As far as Arrow is concerned, Stephen Amell said in an interview after the season finale that the Arrow persona is dead. There is no going back. The show runners have said the same thing. That is why it has me confused on how they are going to transition to Green Arrow. We all know Green Arrow does exist based off of The Flash episode where they read a future newspaper article from 2024 which mentioned Green Arrow.


      • Thanks for filling me in on Green Lantern. It sounds like that is a possibility for Dig. I love your idea, however, about Guardian. John has been set up from day one as Oliver’s guardian, whether as his body guard or as his protector in the field after he joined Oliver’s team. I think you are on to something here. I will start doing some research about that character. Very cool.

        The Arrow persona cannot be completely gone, right? Oliver has to come back as the Arrow or an Arrow-like figure in some way. The Green Arrow is a real hero, right? Neither the vigilante nor the Arrow were straight heroes, both were compromised from the beginning. Maybe what Amell means is that those days are over and the next incarnation will be the real hero?


  2. See that is where I am having a hard time figuring out where they are going with Oliver and his transition to Green Arrow. I agree that the persona can’t truly be gone but both Stephen and all the writers are saying otherwise. I do think you are right about Green Arrow being a straight hero where as Arrow was more of the vigilante persona. I’m just confused. How long of a time jump do you foresee them implementing between seasons?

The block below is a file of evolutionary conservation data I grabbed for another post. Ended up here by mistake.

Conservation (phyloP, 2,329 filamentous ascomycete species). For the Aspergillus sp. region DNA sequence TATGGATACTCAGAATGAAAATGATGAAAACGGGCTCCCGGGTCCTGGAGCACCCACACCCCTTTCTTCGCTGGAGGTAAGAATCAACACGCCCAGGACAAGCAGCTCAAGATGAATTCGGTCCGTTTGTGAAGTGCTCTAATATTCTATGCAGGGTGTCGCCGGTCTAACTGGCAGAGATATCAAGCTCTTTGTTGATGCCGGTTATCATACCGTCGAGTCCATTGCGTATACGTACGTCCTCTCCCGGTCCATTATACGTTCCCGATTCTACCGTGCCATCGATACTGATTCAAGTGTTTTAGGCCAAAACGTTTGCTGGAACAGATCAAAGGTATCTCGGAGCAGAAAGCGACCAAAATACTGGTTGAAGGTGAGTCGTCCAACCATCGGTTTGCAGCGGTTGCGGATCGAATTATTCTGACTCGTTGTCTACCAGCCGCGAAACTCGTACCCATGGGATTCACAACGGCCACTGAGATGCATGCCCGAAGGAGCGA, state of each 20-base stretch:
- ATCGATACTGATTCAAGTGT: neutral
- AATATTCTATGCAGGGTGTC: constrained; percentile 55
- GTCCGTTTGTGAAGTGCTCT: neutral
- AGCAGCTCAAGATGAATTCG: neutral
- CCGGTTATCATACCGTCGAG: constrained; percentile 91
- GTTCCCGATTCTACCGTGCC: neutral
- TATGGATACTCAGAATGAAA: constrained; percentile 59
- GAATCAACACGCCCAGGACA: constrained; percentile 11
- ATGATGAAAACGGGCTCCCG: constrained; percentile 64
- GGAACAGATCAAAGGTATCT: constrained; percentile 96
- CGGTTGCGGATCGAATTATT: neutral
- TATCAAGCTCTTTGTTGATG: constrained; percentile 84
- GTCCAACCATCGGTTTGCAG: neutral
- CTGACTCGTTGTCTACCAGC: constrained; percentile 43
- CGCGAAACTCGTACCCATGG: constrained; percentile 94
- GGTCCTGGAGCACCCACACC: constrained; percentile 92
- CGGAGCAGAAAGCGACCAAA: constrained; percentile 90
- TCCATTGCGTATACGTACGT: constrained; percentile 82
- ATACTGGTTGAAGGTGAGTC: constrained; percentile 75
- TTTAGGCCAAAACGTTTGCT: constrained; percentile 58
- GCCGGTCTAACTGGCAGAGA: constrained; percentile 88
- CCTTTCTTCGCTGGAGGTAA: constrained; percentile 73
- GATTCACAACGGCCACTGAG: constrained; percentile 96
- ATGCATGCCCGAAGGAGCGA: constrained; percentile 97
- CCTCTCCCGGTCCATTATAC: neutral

• Sorry for the delay! We were at Denver Comic Con. It was pretty awesome. We saw Manu Bennett’s panel. He shared some great Arrow stories.

      I don’t think the time jump will be longer than the summer, probably just a few months. It would make sense for a genuine crisis to occur in order to bring Oliver back into the hero game. I am not sure how the Team can operate without Felicity’s tech for long.


      • No need to apologize. I figured you would reply when you had time. Yeah without Felicity’s tech I don’t know how well the rest are faring. I’m thinking a threat will be made on Oliver from Damien Darhk which will cause him to come back home. Also I was theorizing about whether Darhk and Vandal Savage (Legends of Tomorrow) are connected or if Savage’s connection is going to be with someone on the Flash. I really like discussing the show with you. I have a twitter account….TVD_Phoenix24 where I discuss my fav shows. You can follow if you want, if you have an account.


  3. Such a terrible season of television. S3 Oliver was dumber than dirt and borderline sociopathic, and nothing about the Ra’s/Malcolm/LOA plot made any sense whatsoever.